Developer: Ryu Ga Gotoku Studio
Reviewed on: PlayStation 5
Also available on: PlayStation 4, PC, Xbox One, Xbox Series X/S
Release: 2nd of March 2021
Over the last decade, I’ve been pretty well versed in RPGs as a genre. From Skyrim to The Witcher to Kingdom Hearts, I’ve been lucky enough to have played a plethora of great titles and yet, somehow, the Yakuza series has always alluded me. Of course, I’m certainly no expert in RPGs but, I just thought I’d have stumbled into a series this large far sooner than 2021.
Yakuza: Like a Dragon is an RPG set in present-day Japan and is the eighth mainline instalment in the series. The story follows Ichiban Kasuga, a fallen Yakuza member looking to fight his way back through the ranks to reclaim his life. I won’t go into any more details of the story but I will say that the characters and dialogue are very well written and immediately surface as one of the games’ clear strengths. Each character comes off as likable, sinister, dry or sarcastic as the game presents them to be. None of them have fallen short of what their personality is meant to be for as far as I’ve played.
Characters will often speak through text boxes, as voices over image montages or in cinematics. The cut scenes are awesome. They truly capture the darker moments of the narrative in a way that establishes, while there are plenty of jokes, that the world of the Yakuza is to be taken seriously. They way they’re crafted visually compliments the story and the actors in a greatly cohesive fashion. The game has yet to lose my engagement during these cinematics and continue to keep me enthralled. That’s not to say it’s all perfect. Massive chunks of time tend to pass during sequences. Again, the quality is great but I think there’s a balance problem. There’ve been a fair few gameplay sequences I’ve really gotten into only to be interrupted by three or four consecutive cut scenes or conversations. I understand that the type of game that it is will warrant a fair amount of talking, it is an RPG after all, but I can’t help but feel interrupted a little too frequently. That being said, the story and the characters are strong, the same can’t always be said for what happens in between the cinematics.
The gameplay, for the most part, is pretty enjoyable. It follows a turn-based structure that the series is known to have but with the added element of being able to move the character around during battle and block attacks in real-time. When the fights begin, you’re offered a set of options to choose from which dictate how or if you wish to attack your opponent. You’re able to use special attacks that allow you to charge up and deal a little more damage than a standard attack. I found this to work quite well and to shake up each battle and dispatch my opponent in the best way possible. I will say, at least in the early parts of the game, the combat can feel repetitive after a while. It’s not challenging by any stretch but it’s still pretty satisfying to see Ichiban deal such devastating hits with ease.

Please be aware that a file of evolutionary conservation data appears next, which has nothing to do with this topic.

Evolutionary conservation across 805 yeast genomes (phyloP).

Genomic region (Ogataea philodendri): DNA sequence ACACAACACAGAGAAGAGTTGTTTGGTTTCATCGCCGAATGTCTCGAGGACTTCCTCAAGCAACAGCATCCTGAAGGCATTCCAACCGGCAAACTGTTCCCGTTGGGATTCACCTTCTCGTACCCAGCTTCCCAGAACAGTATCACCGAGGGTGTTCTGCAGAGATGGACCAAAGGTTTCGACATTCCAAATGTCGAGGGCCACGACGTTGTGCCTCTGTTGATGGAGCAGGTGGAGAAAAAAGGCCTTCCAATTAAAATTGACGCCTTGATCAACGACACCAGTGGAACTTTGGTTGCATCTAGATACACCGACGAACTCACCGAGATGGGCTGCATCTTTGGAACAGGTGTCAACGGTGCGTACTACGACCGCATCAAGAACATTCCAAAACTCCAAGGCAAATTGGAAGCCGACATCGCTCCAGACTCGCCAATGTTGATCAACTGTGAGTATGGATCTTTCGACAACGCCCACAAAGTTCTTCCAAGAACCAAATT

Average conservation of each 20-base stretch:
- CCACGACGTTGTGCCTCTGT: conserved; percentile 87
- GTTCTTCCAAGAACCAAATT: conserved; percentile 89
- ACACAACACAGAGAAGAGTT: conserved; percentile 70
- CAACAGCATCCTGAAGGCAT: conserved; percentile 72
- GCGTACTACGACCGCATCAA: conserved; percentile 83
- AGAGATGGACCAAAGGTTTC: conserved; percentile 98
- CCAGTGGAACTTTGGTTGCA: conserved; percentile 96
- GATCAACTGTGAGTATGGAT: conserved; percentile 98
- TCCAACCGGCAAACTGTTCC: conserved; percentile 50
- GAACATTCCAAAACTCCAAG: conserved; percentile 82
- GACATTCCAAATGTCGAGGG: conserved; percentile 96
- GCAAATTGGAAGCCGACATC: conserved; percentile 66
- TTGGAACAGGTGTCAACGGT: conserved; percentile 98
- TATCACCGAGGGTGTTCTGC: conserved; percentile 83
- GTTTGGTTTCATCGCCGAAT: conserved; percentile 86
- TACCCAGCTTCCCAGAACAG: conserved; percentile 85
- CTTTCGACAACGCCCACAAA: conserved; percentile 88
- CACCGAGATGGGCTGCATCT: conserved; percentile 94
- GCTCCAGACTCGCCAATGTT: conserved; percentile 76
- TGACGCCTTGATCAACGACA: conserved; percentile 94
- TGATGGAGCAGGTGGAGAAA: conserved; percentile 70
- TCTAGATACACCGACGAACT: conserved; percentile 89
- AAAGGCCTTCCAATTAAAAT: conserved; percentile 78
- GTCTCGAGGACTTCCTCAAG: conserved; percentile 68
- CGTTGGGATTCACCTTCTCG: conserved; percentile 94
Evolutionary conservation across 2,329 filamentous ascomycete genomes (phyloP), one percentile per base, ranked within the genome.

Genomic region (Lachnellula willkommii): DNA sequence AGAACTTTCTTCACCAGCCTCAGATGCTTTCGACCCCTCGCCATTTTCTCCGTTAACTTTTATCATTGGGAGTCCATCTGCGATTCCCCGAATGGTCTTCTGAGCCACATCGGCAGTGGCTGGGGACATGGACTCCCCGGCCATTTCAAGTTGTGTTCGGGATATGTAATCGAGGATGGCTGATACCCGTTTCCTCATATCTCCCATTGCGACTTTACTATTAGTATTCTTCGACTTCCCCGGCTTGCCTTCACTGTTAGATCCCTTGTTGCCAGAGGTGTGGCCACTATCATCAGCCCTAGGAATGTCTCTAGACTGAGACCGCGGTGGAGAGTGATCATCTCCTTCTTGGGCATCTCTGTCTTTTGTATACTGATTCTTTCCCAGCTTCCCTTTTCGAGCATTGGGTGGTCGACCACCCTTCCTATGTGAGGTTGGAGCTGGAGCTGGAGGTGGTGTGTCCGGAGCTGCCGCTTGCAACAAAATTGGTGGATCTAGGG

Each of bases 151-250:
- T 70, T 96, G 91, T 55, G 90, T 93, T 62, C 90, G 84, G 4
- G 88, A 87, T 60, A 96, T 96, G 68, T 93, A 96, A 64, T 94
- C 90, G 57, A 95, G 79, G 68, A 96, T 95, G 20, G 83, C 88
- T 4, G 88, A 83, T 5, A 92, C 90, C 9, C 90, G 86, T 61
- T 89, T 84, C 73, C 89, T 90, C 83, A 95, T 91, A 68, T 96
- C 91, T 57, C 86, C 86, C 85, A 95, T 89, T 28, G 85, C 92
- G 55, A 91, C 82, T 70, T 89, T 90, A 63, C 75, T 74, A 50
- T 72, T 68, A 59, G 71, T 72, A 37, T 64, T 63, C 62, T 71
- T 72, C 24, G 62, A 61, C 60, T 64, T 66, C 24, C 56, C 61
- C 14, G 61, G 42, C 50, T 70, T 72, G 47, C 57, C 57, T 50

There’s an open-world aspect where you’re able to roam the streets of the city but it’s a little emptier than I’d like. There are shops to visit and mini games to play but mostly I found myself trying to avoid any enemies on the streets so as to not engage in a fight when I didn’t want to. It’s fine and nice to look at but I really wasn’t compelled to deviate too far from my objective.
The sound design is excellent and really complements the combat especially. As repetitive as the combat may have felt at times, I never got tired of hearing it. There’s a point in each fight where the game will change to slow motion as you deal the final blow with a thunderous crash that’s made even more epic if you can one-shot an enemy.
The graphics and colours all pop and have a sharpness to them thanks to the PS5. Seeing the streets at night best demonstrates the quality that next-gen brings to this game. The game also offers the option to pick between a performance mode and a resolution mode. The performance mode will let you play at a flawless 60fps while the resolution mode will enhance graphical quality while keeping the game at a steady 30fps. It’s really up to personal preference which you use but I found that for gameplay, performance mode is the way to go.
Overall, Yakuza: Like a Dragon is a fun experience that excels at storytelling and features exciting but sometimes repetitive gameplay. It struggles at times to really balance out the gameplay and cinematics to where you’re just listening rather than playing but the sum of it all is compelling enough to push through. As far as performance is concerned, the PS5 is the best way to play this game. If you’re a long-time fan or are new to the series, there’s plenty to like about Yakuza: Like a Dragon.